Mavs Time Lost
One-hundred and sixty-four minutes. Dallas Mavericks head coach Rick Carlisle wants you to understand those 164 minutes are important. To the average person, that’s nearly three hours. In the NBA world, that’s approximately three-and-a-half games.
To Carlisle, it’s the accumulated difference for 82 games between the minutes he wanted to play guard Monta Ellis per game this season (about 34 minutes) and the minutes Ellis has played per game this season (a little more than 36 minutes per game). Ellis is in the top 10 in the NBA in minutes played this season.
“It’s one of my big failures this season, his minutes total,” Carlisle said of Ellis.
Playing time is a delicate balancing act that all NBA coaches must deal with.
The Mavs are hitting the final stretch of a season that sees them in a dogfight to claim one of the remaining playoff berths in the Western Conference. Carlisle wishes he had some of those minutes back.
“The last 10 games [of the season], I’d like to see his minutes come down, but I doubt that’s going to happen,” Carlisle said.
Carlisle said he told Ellis when the Mavs signed him as a free agent that he would work to keep his minutes down.
Carlisle scoffed when someone asked him if Ellis wanted his minutes trimmed. No player does. But it’s the coach’s job to manage those minutes and find a balance between getting the most out of a player and wearing him down.
He knows he’s fortunate that Ellis is a special player physically. “He’s one of those rare guys that can absorb big minutes, and he recovers well,” Carlisle said. “That helps.”
Playing time is a delicate balancing act that all NBA coaches must deal with in an 82-game season. Every coach handles it differently. One of the masters is San Antonio’s Gregg Popovich, who seems to inherently know when to sit one, two or all three of his “Big Three” — Tim Duncan, Tony Parker and Manu Ginobili.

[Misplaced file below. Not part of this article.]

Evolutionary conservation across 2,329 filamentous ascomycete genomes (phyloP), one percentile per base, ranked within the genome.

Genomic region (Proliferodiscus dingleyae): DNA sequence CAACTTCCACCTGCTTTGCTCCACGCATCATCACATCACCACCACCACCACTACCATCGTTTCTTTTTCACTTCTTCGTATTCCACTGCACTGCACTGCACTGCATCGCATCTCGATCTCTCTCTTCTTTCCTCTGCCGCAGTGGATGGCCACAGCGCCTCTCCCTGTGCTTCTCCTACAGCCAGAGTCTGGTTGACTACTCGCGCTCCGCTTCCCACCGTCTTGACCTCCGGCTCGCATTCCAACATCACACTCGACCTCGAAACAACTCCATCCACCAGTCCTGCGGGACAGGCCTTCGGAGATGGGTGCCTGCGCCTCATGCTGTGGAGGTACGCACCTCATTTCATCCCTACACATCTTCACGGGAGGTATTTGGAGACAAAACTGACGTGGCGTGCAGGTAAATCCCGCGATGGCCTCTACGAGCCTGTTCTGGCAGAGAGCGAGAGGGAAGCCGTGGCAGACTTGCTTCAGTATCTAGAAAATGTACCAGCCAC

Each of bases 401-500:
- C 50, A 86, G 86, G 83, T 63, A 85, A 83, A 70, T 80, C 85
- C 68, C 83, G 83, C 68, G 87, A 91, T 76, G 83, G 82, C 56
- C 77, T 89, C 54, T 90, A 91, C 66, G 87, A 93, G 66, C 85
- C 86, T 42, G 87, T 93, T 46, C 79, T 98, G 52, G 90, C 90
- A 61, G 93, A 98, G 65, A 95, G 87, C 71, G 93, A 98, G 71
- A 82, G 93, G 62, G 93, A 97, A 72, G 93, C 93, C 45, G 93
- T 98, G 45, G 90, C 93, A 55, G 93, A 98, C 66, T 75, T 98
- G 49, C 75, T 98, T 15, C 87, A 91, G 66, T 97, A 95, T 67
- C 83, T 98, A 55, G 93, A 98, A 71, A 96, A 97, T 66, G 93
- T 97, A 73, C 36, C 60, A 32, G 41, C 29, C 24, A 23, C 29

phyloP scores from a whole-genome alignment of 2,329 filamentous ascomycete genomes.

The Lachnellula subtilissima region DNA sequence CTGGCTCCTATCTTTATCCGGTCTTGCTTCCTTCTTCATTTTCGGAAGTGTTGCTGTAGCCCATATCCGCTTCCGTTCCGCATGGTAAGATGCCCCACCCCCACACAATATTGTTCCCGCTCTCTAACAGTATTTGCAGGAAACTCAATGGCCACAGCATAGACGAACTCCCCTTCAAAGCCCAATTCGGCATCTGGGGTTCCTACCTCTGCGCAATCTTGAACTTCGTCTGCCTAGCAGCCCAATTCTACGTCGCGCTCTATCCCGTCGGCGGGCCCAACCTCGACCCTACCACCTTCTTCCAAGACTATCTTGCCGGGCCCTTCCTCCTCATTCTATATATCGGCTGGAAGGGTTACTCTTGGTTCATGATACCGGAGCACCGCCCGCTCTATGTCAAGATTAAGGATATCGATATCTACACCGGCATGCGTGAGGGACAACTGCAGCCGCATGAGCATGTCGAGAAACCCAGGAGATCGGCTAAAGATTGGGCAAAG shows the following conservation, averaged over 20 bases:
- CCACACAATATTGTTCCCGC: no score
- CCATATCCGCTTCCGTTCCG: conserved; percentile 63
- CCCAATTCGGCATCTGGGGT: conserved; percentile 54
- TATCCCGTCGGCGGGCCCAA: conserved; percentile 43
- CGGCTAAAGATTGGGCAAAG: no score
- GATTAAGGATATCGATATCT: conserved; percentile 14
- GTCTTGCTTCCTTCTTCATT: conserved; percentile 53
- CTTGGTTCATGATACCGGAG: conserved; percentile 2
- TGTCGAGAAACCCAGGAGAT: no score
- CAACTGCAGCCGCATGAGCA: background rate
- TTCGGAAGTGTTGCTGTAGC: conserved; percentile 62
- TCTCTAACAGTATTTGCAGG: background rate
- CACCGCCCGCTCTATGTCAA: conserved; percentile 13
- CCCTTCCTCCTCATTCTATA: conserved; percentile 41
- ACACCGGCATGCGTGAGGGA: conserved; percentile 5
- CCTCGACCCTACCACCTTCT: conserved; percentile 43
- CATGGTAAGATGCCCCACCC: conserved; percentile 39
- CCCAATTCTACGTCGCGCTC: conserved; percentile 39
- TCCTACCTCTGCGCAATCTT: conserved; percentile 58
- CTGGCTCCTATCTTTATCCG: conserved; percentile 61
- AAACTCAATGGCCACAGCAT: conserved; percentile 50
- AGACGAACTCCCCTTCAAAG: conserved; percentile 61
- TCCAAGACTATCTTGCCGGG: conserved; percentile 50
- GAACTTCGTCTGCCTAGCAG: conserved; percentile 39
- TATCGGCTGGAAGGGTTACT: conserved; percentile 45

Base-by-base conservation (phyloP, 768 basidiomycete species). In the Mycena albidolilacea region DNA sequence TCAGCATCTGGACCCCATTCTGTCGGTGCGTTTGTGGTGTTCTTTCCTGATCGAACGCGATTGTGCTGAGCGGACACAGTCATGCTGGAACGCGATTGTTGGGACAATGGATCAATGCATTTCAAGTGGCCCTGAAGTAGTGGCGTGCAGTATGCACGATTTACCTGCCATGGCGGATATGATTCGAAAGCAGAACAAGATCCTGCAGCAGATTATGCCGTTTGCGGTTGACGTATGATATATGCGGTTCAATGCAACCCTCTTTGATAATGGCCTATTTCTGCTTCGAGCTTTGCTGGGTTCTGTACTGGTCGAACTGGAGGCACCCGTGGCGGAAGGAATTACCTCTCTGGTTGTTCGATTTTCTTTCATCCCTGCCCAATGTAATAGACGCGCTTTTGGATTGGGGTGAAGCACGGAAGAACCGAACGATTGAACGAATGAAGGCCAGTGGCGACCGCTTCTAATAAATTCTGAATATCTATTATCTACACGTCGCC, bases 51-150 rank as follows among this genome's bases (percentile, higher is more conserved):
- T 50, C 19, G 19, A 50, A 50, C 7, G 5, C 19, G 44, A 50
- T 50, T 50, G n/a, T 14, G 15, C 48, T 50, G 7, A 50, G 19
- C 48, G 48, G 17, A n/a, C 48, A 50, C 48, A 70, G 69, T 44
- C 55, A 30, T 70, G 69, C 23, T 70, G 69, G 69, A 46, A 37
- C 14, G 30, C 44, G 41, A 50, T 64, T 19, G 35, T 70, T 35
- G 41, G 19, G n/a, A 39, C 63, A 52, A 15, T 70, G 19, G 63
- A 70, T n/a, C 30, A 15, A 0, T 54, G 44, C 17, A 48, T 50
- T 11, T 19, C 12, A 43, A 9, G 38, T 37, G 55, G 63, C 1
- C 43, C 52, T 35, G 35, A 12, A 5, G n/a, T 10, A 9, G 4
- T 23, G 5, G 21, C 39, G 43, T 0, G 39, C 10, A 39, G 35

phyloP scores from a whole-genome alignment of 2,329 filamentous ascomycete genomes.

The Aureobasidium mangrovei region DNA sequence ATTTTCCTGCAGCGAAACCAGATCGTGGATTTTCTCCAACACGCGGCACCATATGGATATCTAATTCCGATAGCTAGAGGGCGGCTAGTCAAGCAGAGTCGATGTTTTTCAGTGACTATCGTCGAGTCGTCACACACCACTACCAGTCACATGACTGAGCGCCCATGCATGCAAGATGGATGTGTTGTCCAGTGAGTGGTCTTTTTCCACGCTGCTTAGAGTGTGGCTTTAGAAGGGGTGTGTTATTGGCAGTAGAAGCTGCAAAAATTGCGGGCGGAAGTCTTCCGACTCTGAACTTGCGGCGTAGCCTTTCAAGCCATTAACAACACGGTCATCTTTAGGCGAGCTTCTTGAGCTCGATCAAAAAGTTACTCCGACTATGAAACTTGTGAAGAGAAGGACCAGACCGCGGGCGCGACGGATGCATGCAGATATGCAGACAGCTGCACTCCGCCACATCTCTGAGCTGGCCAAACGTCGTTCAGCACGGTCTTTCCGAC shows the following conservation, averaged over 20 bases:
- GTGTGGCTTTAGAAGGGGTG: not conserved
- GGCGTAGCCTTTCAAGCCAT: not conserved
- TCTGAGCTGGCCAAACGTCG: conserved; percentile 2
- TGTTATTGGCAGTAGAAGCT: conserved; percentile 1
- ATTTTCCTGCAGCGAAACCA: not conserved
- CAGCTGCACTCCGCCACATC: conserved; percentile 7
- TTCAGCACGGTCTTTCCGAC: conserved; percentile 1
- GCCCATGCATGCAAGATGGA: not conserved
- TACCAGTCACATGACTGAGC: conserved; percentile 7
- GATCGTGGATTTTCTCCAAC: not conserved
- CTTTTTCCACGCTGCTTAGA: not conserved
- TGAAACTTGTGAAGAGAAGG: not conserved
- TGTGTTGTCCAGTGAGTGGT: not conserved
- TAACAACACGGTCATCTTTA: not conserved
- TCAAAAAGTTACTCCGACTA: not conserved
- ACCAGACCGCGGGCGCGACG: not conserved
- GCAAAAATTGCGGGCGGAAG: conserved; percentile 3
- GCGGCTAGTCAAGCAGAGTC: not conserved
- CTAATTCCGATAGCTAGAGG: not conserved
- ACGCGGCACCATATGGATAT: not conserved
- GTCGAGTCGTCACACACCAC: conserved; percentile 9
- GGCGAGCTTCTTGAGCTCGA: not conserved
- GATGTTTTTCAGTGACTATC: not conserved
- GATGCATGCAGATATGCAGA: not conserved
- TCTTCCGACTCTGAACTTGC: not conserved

The NBA once fined Pops for sitting all three for a road game in Miami. He hardly cares. His goal is to keep his players as fresh as possible for the postseason. The Spurs went to the NBA Finals last year and have won four titles since 1999.
But the Spurs have depth, thanks in part to their innate ability to draft and develop talent in a way that has no peer. That’s part of the reason Parker, Duncan and Ginobili average 30, 29 and 23 minutes, respectively, this season.
As important as managing minutes is, Carlisle admits he doesn’t have a statistician.
The Mavs have less depth, so Carlisle has found himself playing Ellis more than he wanted. Blame it on the fact that the Mavs are good but not great.
Unlike the Spurs, the Mavs are fighting for the chance to play in the postseason. The Spurs have already clinched a playoff berth.
“We’ll keep watching it,” Carlisle said. “But the truth of it is there are times when it is virtually impossible to get them out.”
Carlisle came closer to the mark with Dirk Nowitzki, whom he wanted to play about 32 minutes per game. Nowitzki is averaging about 32.4 minutes per game, and Carlisle said that the Mavs’ three overtime games on this huge eight-game homestand were probably responsible for the extra decimal.
As important as managing minutes is, Carlisle admits he doesn’t have a statistician keep track of them. That’s surprising considering team owner Mark Cuban is known for spending money on just about anything if he thinks it will make his team better. Instead, Carlisle gets a box score at each time out and manages the time by his own feel for how the game is going.
Of course, when you’re just trying to make the playoffs, minutes hardly matter this time of year. It’s the equivalent of a baseball manager emptying his bullpen to make the postseason and worrying about the consequences later.
Lately, both Ellis and Nowitzki have played games with minute totals well above their season averages. All the more reason, Carlisle surmises, to lament those 164 minutes lost.